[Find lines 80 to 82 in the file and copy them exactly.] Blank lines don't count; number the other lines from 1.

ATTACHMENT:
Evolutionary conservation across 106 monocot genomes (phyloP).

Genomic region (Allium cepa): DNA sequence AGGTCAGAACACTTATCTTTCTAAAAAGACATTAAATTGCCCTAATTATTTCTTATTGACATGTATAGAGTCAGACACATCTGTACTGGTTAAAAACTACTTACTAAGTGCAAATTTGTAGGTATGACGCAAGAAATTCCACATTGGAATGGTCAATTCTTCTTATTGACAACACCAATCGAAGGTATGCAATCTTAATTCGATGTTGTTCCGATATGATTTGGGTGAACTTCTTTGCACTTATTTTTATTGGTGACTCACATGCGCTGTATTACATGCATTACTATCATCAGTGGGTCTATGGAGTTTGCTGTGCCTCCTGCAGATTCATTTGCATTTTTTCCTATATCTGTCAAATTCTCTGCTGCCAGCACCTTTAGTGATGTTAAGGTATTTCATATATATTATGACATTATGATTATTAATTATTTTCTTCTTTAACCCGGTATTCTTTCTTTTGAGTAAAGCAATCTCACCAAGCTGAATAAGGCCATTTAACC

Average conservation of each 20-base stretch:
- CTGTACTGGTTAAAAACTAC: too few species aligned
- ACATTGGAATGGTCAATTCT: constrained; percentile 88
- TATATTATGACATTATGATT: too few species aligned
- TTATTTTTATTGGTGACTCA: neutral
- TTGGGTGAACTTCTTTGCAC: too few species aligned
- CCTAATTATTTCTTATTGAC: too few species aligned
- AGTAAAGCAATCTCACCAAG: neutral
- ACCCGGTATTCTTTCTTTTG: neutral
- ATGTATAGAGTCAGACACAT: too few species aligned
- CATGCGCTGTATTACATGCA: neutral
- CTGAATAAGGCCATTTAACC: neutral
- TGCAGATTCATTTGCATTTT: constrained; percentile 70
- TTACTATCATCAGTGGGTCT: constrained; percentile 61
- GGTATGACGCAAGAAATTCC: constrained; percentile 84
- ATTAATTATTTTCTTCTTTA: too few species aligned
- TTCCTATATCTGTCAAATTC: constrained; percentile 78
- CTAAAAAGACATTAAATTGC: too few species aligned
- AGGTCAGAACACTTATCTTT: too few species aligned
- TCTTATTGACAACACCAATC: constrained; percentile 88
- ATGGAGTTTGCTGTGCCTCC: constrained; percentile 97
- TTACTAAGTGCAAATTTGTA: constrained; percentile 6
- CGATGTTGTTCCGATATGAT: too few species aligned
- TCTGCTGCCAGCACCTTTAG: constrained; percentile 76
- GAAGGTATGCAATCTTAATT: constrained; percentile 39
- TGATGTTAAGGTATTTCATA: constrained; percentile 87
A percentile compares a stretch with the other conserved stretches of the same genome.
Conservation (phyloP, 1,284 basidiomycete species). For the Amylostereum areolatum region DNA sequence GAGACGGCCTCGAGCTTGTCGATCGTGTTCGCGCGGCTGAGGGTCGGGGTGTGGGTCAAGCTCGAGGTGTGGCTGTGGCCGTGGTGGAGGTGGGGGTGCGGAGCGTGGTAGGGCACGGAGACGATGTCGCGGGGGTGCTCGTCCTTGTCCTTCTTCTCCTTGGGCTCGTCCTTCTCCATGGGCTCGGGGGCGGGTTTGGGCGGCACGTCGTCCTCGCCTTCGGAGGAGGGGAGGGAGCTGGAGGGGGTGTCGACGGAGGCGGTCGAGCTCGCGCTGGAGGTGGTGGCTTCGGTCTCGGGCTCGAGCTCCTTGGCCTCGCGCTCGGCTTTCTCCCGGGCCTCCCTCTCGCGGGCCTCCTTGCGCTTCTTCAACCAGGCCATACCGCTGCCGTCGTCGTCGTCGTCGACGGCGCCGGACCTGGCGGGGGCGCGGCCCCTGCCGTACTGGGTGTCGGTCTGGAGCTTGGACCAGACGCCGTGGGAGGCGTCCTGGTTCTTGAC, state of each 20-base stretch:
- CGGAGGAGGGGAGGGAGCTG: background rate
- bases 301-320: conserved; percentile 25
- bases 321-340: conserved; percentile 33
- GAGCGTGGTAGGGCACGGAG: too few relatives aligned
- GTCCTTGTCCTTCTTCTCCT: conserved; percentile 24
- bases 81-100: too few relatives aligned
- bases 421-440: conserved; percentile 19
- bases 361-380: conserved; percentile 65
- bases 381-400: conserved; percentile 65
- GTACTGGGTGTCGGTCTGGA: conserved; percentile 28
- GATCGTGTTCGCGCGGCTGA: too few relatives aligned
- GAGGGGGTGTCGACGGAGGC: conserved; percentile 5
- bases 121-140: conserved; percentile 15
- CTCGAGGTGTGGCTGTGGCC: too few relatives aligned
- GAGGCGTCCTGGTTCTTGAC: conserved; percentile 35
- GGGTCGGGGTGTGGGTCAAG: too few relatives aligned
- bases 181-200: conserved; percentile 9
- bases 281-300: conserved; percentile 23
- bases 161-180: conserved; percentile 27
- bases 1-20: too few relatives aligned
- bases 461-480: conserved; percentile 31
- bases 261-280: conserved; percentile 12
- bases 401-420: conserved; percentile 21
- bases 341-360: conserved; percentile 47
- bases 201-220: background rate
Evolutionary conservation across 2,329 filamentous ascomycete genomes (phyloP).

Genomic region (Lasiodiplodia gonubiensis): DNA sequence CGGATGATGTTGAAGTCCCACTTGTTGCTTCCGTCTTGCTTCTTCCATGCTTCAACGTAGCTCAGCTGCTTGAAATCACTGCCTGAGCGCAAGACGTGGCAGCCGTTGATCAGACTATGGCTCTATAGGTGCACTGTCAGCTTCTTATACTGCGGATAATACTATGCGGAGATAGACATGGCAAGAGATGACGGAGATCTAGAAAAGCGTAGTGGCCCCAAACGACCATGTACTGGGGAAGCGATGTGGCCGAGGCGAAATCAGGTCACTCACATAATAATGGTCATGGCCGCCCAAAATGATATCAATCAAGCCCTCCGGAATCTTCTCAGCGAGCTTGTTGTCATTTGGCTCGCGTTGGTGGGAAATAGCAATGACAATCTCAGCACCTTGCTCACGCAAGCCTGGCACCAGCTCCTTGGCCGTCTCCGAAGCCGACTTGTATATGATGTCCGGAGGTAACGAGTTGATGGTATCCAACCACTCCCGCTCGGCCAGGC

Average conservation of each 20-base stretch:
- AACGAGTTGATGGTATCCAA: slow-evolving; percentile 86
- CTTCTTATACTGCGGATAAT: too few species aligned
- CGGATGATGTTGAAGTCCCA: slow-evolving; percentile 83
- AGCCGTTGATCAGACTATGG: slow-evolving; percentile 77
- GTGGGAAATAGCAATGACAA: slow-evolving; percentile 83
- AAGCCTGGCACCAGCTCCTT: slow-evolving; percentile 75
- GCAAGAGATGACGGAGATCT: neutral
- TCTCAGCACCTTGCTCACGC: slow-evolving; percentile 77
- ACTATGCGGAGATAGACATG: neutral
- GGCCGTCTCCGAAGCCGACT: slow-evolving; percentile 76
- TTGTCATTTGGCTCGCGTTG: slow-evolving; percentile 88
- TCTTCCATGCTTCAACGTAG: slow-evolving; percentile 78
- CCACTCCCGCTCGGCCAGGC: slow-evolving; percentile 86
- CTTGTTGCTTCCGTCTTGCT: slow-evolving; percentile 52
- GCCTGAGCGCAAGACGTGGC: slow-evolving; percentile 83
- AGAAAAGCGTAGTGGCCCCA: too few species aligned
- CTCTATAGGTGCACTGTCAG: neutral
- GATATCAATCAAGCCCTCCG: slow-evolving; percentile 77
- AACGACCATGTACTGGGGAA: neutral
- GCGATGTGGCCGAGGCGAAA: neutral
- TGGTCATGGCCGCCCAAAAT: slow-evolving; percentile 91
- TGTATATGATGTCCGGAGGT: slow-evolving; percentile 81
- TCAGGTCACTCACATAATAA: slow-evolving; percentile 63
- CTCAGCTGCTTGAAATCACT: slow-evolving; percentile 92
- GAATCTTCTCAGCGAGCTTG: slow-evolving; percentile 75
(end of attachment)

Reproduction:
- TGTATATGATGTCCGGAGGT: slow-evolving; percentile 81
- TCAGGTCACTCACATAATAA: slow-evolving; percentile 63
- CTCAGCTGCTTGAAATCACT: slow-evolving; percentile 92